The adoption by the United Nations General Assembly of a resolution to use a framework text as the basis of discussions on Security Council reforms is a welcome step forward. As India’s Ambassador to the UN, Asoke Mukerji, said, this is the first time in the history of the intergovernmental negotiation process that a decision on UNSC reform has been adopted by means of an official document. This also indicates that most countries in the General Assembly support a restructuring of the UNSC. Meaningful reform of the Security Council is overdue. The institution, formed to meet the challenges of the post-War world, has struggled to cope with the dynamics of the post-Soviet Union world order. In the past quarter century, the global order has seen massive changes, from American unilateralism to the rise of multilateral institutions such as BRICS. The developing nations, including India, now play a larger role in both the international economy and politics. But these changes are not reflected in the UN, where all critical decisions are still being taken by the veto-wielding permanent members of the Security Council. Besides, the geopolitical rivalry among the permanent members has prevented the UNSC from coming up with effective mechanisms to deal with global crises. Syria is a case in point. Even as a humanitarian tragedy is unfolding in Syria, there is no consensus in the Security Council on how to tackle it. Even UN Secretary General Ban Ki-Moon admitted recently that the UNSC had failed Syria. If the UN still shies away from reforming the Security Council, the possibility of the institution being sidelined by emerging powers cannot be ruled out. The resolution adopted in the General Assembly offers a chance to break the logjam.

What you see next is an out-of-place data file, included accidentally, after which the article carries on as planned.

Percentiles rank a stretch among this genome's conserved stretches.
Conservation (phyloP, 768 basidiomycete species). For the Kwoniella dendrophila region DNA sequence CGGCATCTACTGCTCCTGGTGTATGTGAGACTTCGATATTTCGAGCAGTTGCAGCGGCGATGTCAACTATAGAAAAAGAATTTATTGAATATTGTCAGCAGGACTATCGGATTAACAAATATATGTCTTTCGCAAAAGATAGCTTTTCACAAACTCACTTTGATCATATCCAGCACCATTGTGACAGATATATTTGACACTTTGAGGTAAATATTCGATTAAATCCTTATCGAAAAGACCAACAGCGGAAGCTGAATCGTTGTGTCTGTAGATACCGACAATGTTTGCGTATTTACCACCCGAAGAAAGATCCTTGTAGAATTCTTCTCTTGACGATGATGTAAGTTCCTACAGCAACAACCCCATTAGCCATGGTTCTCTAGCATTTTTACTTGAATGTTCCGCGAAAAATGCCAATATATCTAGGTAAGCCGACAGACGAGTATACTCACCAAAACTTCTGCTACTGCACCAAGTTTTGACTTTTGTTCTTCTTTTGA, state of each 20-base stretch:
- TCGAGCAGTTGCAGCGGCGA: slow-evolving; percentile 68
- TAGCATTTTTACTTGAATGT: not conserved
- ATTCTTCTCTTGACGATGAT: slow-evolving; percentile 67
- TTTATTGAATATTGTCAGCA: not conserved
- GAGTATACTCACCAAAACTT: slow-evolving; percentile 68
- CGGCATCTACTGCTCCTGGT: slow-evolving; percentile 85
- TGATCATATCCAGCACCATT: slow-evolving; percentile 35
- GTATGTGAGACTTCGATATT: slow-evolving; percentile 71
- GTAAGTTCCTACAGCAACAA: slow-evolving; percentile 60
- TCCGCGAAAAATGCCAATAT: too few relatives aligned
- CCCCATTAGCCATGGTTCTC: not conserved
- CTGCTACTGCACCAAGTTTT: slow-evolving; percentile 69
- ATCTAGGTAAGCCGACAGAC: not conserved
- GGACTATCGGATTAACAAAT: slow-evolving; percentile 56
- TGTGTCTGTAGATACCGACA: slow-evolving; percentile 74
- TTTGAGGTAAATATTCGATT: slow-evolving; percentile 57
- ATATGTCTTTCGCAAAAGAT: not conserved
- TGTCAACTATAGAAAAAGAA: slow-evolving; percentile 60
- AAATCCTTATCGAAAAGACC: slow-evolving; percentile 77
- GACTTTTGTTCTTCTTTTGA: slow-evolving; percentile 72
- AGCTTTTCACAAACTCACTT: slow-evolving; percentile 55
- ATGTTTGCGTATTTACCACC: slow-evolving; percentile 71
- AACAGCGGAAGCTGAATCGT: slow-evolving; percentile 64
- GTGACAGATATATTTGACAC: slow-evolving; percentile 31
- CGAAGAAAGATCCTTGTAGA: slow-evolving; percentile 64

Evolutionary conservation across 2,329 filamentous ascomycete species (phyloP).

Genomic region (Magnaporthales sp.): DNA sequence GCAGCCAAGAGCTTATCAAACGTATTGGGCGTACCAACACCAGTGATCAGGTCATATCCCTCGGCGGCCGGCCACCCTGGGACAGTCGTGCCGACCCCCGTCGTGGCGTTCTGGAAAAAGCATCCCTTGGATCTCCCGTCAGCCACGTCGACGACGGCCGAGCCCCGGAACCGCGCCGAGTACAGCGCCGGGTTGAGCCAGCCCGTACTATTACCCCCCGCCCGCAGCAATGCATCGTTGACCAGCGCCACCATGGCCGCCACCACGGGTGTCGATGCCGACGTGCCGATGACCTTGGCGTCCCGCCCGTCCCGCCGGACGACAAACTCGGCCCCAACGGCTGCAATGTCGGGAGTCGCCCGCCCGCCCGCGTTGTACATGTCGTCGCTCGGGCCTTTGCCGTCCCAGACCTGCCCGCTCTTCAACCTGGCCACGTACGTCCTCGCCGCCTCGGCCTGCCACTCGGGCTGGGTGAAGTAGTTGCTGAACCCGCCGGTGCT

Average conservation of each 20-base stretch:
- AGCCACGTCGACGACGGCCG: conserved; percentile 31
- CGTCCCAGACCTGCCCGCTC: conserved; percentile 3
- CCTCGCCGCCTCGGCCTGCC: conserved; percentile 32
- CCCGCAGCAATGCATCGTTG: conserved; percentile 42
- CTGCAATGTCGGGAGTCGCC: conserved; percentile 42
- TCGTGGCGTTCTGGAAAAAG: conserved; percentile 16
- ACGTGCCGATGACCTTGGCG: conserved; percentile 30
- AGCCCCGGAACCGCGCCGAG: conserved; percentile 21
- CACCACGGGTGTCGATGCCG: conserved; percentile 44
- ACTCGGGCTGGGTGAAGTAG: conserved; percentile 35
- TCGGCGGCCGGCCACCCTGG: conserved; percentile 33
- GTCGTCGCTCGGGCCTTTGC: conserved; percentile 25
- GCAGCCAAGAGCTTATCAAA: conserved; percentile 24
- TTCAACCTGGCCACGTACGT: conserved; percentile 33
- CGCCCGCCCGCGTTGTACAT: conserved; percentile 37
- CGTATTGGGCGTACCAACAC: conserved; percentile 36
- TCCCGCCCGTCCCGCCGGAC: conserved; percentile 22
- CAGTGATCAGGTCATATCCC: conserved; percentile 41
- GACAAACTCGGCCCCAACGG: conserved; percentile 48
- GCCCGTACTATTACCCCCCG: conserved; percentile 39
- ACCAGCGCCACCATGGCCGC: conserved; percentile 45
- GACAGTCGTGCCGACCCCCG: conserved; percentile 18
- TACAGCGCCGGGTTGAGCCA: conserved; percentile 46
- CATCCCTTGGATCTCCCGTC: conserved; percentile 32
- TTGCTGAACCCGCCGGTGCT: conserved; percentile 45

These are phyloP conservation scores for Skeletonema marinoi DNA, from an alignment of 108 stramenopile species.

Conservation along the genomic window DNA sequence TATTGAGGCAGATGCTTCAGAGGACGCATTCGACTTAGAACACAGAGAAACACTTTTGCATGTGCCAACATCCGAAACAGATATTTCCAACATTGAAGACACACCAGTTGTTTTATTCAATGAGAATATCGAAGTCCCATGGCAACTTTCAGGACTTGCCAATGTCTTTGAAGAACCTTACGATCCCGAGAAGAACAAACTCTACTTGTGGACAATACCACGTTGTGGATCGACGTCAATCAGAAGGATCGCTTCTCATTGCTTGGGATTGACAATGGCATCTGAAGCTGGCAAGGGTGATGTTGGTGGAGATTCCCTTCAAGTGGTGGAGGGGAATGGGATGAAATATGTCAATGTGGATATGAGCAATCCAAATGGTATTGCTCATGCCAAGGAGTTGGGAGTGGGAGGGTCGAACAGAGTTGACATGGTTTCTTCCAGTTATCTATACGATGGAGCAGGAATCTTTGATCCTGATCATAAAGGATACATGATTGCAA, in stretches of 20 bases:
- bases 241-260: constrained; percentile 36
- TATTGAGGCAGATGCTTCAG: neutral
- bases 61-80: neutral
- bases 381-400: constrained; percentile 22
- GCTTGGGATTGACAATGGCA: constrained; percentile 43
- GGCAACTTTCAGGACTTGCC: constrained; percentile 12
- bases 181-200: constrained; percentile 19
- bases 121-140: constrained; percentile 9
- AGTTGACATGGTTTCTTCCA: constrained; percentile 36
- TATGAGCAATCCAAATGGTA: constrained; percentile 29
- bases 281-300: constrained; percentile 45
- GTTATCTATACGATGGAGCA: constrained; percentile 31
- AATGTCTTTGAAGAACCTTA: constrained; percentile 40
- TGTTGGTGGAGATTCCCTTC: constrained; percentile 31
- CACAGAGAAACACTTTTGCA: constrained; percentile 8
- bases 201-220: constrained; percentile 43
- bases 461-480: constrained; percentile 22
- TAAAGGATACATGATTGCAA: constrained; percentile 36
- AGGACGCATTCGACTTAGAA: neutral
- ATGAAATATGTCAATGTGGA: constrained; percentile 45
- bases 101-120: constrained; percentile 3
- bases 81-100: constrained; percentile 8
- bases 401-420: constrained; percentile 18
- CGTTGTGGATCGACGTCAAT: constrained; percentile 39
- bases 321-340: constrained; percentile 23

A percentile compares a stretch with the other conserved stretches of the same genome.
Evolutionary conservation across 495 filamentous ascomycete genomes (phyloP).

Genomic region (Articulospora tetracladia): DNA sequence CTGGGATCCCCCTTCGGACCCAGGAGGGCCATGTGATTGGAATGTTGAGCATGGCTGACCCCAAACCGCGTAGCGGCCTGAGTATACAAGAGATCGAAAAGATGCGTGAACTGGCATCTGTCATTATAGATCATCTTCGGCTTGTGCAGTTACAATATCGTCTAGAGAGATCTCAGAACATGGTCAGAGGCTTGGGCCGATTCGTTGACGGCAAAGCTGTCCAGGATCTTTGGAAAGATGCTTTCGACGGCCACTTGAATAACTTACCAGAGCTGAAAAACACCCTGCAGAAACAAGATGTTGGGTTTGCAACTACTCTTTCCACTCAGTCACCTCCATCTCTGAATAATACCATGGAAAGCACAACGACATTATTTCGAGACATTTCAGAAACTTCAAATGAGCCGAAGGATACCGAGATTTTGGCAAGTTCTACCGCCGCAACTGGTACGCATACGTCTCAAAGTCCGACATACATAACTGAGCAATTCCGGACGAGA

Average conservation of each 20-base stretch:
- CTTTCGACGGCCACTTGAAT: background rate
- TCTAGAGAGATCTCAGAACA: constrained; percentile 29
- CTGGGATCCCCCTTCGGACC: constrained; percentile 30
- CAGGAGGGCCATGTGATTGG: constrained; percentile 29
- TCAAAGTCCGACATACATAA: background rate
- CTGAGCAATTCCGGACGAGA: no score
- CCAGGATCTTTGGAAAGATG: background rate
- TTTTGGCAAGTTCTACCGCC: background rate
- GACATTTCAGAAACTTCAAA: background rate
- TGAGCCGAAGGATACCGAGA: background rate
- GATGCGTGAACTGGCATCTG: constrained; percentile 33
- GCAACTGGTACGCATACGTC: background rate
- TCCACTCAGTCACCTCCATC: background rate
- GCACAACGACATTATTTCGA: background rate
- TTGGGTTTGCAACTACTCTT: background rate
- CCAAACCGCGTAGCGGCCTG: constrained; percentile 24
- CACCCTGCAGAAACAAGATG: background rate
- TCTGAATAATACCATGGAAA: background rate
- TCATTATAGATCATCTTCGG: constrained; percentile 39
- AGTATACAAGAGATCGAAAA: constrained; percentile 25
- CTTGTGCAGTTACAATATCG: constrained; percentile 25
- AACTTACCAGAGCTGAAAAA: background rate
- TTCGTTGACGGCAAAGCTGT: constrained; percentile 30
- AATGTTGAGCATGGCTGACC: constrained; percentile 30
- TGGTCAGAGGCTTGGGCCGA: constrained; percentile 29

But the road ahead is not easy. Three powerful members of the UNSC — Russia, China, and the U.S. — are opposed to any major restructuring of the Council. While Russia and the U.S. have said they would support India’s UNSC bid, when it comes to proceedings at the UN their positions represent a far cry from the promises they make at bilateral meetings. The U.S. favours only a “modest expansion” of the UNSC, while Russia doesn’t want any change in the veto arrangement. Even if the General Assembly members reach a consensus on reform, it could be shot down by the permanent members. The permanent members should realise that a more democratic and representative Security Council would be better-equipped to address global challenges, and that there are more pressing issues to be tackled at the global level than merely preserving their prerogatives. The champions of reforms — India, Japan, Germany and Brazil, or the G4 — should continue their multilateral diplomacy to build a democratically evolved global consensus on restructuring the UNSC.